A wild polar bear has just broken the record for the longest underwater dive made by a member of his species, Ursus maritimus. It lasted for 3 minutes and 10 seconds! That’s about 2 minutes longer than the previous record. These observations were reported in the August issue of Polar Biology.
The adult male made this epic dive during an “aquatic stalk” of three bearded seals (Erignathus barbatus) who were lying several meters from each other at the edge of an ice floe in a Norwegian archipelago called Svalbard. In those 3 minutes and 10 seconds, the bear swam 45 to 50 meters without surfacing to breathe – or even to reorient himself to the seals’ locations, according to a duo led by University of Alberta’s Ian Stirling. But, unfortunately for the bear, the seals got away. The submerged hunter exploded out of the water, Live Science explains, and propelled itself halfway onto the floating ice, right in front of where one seal was resting.
Polar bears split off from brown bears (Ursus arctos) about 400,000 to 500,000 years ago, which is pretty recent in evolutionary terms. Their ability to hold their breath for so long may be an indication of when the species began to develop major adaptations for living and hunting in this marine environment. Until now, the longest recorded dive, which was for kelp, lasted 1 minute and 12 seconds.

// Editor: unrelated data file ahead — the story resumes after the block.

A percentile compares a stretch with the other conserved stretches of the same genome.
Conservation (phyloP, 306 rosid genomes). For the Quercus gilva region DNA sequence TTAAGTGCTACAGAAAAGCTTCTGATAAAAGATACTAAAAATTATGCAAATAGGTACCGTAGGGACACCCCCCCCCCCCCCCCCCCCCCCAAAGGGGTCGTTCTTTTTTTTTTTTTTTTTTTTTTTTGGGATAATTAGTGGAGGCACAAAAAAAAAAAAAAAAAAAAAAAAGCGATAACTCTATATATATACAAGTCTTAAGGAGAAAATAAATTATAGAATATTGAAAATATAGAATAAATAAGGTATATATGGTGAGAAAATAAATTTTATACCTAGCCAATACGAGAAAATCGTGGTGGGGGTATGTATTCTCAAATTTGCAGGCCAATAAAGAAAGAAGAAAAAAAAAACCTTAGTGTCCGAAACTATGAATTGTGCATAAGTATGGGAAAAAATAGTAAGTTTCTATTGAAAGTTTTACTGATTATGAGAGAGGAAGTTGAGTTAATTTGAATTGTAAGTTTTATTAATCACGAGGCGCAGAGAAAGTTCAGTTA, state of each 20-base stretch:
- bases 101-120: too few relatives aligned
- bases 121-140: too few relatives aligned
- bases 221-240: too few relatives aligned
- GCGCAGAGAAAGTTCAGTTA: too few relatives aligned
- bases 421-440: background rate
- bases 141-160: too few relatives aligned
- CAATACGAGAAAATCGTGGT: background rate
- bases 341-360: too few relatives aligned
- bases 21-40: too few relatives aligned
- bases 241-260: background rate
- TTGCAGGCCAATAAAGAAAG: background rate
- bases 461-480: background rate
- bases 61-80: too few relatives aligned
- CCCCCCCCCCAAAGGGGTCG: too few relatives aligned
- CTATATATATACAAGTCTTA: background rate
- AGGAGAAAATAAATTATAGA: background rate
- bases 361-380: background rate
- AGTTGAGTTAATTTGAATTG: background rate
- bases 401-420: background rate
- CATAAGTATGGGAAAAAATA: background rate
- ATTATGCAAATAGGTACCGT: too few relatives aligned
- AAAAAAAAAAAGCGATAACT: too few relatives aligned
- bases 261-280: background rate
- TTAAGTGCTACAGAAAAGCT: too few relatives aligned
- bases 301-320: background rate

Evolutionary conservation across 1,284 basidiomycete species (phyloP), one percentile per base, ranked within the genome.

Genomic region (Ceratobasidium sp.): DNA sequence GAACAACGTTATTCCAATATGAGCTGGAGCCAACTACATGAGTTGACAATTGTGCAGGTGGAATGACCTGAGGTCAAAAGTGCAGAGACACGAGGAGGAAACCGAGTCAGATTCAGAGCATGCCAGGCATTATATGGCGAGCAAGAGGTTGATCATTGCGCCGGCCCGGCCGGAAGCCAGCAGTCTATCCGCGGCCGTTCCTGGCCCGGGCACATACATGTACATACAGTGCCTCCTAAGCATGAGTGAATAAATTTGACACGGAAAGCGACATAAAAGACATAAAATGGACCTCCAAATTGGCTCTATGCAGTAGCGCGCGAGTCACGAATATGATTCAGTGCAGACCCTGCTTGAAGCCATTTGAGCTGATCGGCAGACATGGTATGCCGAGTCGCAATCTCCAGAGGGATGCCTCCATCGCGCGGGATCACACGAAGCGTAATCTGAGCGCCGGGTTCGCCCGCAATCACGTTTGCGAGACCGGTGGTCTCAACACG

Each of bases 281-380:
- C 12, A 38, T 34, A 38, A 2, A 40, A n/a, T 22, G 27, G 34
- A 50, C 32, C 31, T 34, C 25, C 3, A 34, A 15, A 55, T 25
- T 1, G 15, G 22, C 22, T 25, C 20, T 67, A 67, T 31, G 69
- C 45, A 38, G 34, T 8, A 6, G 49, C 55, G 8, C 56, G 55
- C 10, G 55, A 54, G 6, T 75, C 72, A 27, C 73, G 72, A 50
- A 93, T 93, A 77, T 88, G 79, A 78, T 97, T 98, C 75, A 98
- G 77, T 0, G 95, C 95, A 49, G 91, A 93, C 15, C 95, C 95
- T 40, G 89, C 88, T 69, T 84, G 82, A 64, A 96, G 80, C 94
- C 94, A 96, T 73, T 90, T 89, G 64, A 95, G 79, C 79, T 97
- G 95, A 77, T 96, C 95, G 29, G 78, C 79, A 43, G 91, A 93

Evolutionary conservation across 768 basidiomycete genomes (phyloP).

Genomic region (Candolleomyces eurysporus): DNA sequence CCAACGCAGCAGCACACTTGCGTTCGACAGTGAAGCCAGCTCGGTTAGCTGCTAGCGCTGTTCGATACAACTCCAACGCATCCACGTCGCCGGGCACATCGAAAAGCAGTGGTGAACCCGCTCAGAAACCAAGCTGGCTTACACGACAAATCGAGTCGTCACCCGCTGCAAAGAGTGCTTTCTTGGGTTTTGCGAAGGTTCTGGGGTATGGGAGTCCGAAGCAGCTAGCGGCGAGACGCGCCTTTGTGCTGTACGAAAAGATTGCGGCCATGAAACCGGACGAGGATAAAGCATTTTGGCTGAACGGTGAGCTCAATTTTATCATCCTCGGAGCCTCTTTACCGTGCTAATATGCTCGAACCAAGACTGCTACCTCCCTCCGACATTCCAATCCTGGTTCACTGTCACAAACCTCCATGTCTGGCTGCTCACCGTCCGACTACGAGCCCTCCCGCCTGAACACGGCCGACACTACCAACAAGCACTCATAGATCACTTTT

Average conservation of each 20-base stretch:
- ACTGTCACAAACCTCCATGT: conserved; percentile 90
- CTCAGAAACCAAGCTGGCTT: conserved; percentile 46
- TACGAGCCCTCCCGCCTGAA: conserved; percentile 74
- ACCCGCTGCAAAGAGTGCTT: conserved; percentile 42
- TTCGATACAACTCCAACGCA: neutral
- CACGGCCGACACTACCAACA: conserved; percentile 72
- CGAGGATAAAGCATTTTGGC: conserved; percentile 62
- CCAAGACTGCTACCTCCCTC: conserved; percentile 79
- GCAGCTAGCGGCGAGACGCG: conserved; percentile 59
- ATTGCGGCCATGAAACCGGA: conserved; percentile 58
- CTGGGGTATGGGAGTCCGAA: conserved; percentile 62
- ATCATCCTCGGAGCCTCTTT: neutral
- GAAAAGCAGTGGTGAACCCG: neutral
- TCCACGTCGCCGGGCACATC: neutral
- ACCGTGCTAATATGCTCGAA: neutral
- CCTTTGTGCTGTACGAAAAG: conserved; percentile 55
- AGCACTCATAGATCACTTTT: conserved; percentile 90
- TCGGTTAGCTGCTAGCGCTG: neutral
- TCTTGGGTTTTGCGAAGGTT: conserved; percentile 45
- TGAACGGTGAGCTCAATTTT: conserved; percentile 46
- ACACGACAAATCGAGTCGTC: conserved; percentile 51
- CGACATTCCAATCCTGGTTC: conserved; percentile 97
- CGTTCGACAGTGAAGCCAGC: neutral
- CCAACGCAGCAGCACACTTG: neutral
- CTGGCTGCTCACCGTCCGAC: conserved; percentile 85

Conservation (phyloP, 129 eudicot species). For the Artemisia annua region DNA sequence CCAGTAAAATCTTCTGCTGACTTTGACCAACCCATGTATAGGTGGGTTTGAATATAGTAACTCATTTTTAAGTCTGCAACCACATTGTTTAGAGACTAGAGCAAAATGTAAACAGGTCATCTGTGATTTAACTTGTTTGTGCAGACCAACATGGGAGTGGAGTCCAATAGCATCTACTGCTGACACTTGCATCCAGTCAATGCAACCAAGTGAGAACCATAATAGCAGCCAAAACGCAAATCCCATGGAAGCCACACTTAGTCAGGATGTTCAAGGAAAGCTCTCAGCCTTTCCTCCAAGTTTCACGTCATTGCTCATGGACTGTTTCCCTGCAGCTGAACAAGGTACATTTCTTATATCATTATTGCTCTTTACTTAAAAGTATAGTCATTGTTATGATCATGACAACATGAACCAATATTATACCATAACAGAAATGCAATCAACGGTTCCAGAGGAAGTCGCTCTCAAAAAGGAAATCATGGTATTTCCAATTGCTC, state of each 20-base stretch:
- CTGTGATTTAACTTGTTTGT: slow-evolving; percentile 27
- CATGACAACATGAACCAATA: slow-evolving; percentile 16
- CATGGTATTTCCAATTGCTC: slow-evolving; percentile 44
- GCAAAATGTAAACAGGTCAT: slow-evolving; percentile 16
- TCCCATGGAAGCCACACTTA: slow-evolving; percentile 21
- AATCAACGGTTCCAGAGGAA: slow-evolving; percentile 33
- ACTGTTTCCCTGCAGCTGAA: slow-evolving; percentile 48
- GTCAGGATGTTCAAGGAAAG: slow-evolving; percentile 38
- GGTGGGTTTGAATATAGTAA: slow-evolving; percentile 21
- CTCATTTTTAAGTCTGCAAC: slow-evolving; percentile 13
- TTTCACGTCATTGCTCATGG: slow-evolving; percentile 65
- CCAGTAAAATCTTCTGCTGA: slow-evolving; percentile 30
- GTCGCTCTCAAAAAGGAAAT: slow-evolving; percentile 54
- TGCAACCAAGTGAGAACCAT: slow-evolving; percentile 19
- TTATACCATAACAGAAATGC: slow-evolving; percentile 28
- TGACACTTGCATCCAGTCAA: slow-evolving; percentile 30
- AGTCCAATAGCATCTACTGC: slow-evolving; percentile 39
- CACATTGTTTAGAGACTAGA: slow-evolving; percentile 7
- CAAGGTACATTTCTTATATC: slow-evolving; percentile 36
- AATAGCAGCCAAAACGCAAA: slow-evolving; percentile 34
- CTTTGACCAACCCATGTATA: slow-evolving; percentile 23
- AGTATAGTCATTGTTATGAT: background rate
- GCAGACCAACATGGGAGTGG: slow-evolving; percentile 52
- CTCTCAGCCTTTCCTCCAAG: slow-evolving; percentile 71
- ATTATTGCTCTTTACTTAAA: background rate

This dive’s duration may be nearing the maximum capability for polar bears. But while this is the longest dive reported to date, we don’t actually know what their maximum dive duration is. Opportunities for documenting undisturbed bears are very rare.
Unfortunately, increased diving abilities can’t evolve fast enough to make up for the increasing difficulty of hunting seals, the team says. The availability of sea ice during the open-water times of the year is rapidly declining. In fact, we recently learned that polar bears who enter a low-energy mode called “walking hibernation” during times of food deprivation aren’t saving that much energy – certainly not enough to compensate for seal shortages during the summertime melt. Although, as it turns out, polar bears are now also killing and eating white-beaked dolphins for the first time, and some populations are moving into Arctic regions that are likely to retain sea ice for longer into the future.
[Via Live Science]